In parallel with the changes in the mill motor and computer rooms, the business and enterprise side of larger steel facilities were experiencing their own evolution in computerization. Large corporate-level data centers were connected remotely to business unit and enterprise-level terminals using telephone lines and long-haul modem technology of the day. Eventually, as the availability and practicality of the personal computer advanced, the remote terminals connected to large mainframes were supplanted with desktop personal computers, although they were still connected together with phone lines and long-haul modems. That was the informational technology of the day.


Present systems are somewhat reminiscent of those from the past. The basic components are still there. To help manage these systems, they are often associated with system architectural levels. The levels were created, to a certain degree, with respect to the type of work performed, volume of data, and communication latency or cycle time at each level. Fig. 1 represents this concept. Surprisingly, the equipment/technology applied at each level provides features that maximize the efficiency of the work performed, transfer of data and cycle time. The effectiveness of horizontal communication, within the architectural level, exceeds the ability to share information vertically by design.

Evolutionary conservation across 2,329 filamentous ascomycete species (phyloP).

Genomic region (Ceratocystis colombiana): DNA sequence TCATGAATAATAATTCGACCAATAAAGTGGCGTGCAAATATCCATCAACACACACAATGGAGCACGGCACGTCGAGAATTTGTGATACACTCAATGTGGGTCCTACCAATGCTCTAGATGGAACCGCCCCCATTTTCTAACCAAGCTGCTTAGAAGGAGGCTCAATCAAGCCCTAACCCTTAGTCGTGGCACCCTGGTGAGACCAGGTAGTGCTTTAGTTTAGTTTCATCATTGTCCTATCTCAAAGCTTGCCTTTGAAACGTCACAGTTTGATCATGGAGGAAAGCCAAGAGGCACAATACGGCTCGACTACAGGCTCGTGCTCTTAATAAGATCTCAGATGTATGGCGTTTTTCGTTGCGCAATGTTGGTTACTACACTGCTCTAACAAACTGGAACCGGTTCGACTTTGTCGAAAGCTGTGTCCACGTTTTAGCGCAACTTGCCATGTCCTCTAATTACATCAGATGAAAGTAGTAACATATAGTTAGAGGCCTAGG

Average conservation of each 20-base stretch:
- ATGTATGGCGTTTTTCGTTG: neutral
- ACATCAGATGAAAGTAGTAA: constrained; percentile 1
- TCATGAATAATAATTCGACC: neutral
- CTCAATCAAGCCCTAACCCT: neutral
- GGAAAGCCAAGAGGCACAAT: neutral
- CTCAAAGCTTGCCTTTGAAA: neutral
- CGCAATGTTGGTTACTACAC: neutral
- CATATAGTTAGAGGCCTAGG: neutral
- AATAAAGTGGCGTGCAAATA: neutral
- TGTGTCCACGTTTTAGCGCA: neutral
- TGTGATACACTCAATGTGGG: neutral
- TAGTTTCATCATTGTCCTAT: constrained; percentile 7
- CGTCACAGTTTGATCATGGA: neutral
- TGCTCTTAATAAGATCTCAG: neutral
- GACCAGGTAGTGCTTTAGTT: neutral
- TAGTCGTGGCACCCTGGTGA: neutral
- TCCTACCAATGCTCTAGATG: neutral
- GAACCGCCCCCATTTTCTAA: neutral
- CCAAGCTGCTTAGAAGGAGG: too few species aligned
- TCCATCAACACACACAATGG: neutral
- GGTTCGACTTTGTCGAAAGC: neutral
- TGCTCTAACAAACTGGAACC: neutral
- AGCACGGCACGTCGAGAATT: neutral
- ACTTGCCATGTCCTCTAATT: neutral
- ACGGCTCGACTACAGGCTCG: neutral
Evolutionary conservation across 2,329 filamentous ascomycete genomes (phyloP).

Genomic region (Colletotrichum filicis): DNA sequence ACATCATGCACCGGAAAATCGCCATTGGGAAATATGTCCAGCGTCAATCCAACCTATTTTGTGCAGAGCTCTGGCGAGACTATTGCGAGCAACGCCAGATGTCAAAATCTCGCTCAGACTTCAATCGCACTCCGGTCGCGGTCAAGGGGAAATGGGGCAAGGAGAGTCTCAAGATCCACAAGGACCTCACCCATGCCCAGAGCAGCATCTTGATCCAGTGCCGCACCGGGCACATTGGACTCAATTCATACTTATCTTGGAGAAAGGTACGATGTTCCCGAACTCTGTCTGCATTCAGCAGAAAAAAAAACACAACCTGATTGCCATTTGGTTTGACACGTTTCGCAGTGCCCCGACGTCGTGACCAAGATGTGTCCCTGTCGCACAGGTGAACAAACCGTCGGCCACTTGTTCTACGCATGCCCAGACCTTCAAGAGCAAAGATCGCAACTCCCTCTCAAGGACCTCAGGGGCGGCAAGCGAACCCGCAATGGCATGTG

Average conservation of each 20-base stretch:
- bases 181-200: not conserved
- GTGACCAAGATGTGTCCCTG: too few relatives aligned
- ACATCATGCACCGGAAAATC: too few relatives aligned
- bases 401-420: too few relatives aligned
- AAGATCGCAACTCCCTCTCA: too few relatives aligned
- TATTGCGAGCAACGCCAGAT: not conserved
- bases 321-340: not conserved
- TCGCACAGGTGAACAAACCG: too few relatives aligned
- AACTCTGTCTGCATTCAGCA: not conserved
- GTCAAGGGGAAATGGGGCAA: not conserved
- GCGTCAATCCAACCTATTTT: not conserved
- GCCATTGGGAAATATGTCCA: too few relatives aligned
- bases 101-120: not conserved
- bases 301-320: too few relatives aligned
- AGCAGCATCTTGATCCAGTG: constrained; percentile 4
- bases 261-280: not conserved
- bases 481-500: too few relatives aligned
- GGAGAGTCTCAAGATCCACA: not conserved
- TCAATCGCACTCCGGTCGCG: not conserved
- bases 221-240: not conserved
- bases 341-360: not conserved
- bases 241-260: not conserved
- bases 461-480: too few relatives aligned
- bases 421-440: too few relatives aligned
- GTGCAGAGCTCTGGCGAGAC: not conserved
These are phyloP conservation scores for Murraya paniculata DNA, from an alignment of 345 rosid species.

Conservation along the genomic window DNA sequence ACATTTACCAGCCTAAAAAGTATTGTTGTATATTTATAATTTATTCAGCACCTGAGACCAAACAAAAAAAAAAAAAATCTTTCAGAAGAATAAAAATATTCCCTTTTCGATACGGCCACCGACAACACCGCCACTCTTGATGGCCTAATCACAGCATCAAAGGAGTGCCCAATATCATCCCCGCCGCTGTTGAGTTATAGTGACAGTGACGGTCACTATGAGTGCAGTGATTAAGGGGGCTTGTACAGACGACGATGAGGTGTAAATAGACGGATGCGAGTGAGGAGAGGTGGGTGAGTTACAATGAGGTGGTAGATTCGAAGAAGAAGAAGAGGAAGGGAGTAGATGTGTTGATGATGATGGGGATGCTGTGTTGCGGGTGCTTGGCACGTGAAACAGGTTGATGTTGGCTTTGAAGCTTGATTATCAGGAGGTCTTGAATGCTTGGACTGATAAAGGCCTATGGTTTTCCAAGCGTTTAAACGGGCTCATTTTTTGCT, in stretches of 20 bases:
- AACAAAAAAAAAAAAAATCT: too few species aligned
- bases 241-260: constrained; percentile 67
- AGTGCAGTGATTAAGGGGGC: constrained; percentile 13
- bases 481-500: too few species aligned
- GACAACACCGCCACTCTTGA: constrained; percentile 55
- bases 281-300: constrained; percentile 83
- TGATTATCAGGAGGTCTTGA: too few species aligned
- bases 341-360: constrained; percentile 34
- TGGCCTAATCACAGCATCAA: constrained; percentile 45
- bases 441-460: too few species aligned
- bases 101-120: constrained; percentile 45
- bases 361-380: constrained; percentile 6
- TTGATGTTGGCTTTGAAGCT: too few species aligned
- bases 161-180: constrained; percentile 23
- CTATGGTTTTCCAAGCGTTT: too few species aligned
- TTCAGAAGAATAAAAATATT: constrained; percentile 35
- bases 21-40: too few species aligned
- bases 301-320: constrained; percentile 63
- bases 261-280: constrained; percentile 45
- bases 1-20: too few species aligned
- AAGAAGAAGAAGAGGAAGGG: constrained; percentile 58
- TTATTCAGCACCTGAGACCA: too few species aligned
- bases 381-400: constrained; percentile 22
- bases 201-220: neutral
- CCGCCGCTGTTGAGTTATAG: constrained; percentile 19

Digital transformation requires information from all the levels. Although there is segregation of equipment and processes between each level, the separation provides some benefits to safe and effective acquisition of data. The logical separation between the levels enables security procedures to authenticate access to data sources and critical processes. At the levels close to the physical steel process, there are thousands of signals collected at millisecond rates. From the lower levels, edge processing and compression for the unique type of data at any particular level reduces storage and bandwidth requirements before the transfer to data stores.

There is also intangible segregation in systems imposed by management philosophy. Many steel producers employing the system level architecture assign levels 3 and 4 to the information technology (IT) realm while levels 0, 1 and 2 are under the purview of operational technology (OT). These groups are from different schools of thought related to the integration of equipment and data, whereby digital transformation will be a disrupter.

At each level, the work scope or processing requirements are similar. This is part of what defines a level. Unfortunately, the equipment and communication method within the level may not share the same similarity. This could be due to growth, obsolescence, added functionality or new ownership strategy. As new equipment and communication methods are added or replaced, there is a need to integrate within the same level and potentially a level above or below. Historical differences in vendor philosophy have led to difficulty in the integration of new equipment.